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The Negro in IllinoisThe WPA Papers$
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Brian Dolinar

Print publication date: 2013

Print ISBN-13: 9780252037696

Published to Illinois Scholarship Online: April 2017

DOI: 10.5406/illinois/9780252037696.001.0001

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PRINTED FROM ILLINOIS SCHOLARSHIP ONLINE (www.illinois.universitypressscholarship.com). (c) Copyright Illinois University Press, 2017. All Rights Reserved. Under the terms of the licence agreement, an individual user may print out a PDF of a single chapter of a monograph in ISO for personal use (for details see http://www.universitypressscholarship.com/page/privacy-policy).date: 14 December 2017

Recreation and Sports

Recreation and Sports

Chapter:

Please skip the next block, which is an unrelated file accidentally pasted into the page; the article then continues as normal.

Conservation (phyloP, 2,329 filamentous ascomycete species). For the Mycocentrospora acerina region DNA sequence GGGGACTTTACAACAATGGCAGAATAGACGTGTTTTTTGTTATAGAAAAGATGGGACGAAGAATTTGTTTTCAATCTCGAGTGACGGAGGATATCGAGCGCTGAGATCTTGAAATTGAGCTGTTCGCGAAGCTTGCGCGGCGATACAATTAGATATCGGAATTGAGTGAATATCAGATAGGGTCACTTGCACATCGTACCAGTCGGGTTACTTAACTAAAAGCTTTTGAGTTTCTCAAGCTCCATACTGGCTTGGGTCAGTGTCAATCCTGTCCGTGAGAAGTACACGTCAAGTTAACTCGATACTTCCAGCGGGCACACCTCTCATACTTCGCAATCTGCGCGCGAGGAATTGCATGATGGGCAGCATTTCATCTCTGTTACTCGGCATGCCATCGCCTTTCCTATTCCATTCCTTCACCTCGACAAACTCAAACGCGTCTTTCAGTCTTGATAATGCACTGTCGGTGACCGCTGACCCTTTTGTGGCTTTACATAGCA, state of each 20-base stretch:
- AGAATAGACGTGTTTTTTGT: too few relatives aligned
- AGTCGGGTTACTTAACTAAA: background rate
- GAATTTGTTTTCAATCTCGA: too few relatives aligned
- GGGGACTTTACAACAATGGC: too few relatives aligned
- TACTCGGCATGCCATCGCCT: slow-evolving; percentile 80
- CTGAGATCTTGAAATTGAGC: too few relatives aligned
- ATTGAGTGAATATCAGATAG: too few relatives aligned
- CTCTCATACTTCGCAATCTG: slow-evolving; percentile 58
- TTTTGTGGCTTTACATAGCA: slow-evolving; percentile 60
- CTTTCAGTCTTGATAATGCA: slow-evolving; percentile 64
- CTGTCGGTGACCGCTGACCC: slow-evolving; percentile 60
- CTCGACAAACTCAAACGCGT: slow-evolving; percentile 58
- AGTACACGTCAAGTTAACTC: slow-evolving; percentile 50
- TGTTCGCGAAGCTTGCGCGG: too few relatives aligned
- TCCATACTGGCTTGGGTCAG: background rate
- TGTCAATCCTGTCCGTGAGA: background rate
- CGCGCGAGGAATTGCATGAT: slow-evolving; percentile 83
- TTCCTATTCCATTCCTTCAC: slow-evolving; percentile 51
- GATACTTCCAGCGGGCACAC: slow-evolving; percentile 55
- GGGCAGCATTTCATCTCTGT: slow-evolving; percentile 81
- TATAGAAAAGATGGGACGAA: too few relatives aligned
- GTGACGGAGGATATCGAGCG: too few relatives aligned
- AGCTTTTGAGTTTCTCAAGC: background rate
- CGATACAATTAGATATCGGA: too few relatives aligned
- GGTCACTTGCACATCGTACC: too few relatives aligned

(p.177) 21. Recreation and Sports
Source:
The Negro in Illinois
Author(s):

Arna Bontemps

Publisher:
University of Illinois Press
DOI:10.5406/illinois/9780252037696.003.0021

This chapter describes Negro recreation and sports in Illinois in the late nineteenth and early twentieth centuries. In 1847, a ten-mile foot race in Chicago was witnessed by more than 1,000 spectators. The event was won by a Canadian. Nine years later, a Negro represented Cook County at the Alton Convention of Colored Citizens of Illinois. In 1854, a skating match took place on the canal at Elmira between Patrick Brown and George Tate, a colored man. In 1874, the Chicago Evening Journal announced that “the Napoleons, a colored baseball club of St. Louis, are coming to this city to play the Uniques, also colored, for the colored championship.” Pedestrianism also interested the Negroes in the early days of Illinois. This chapter looks at Negro participation in various sports and recreational activities such as racing, cycling, cricket, baseball, football, tennis, and boxing.

Keywords:   recreation, sports, Illinois, racing, cycling, baseball, football, tennis, boxing, Negroes

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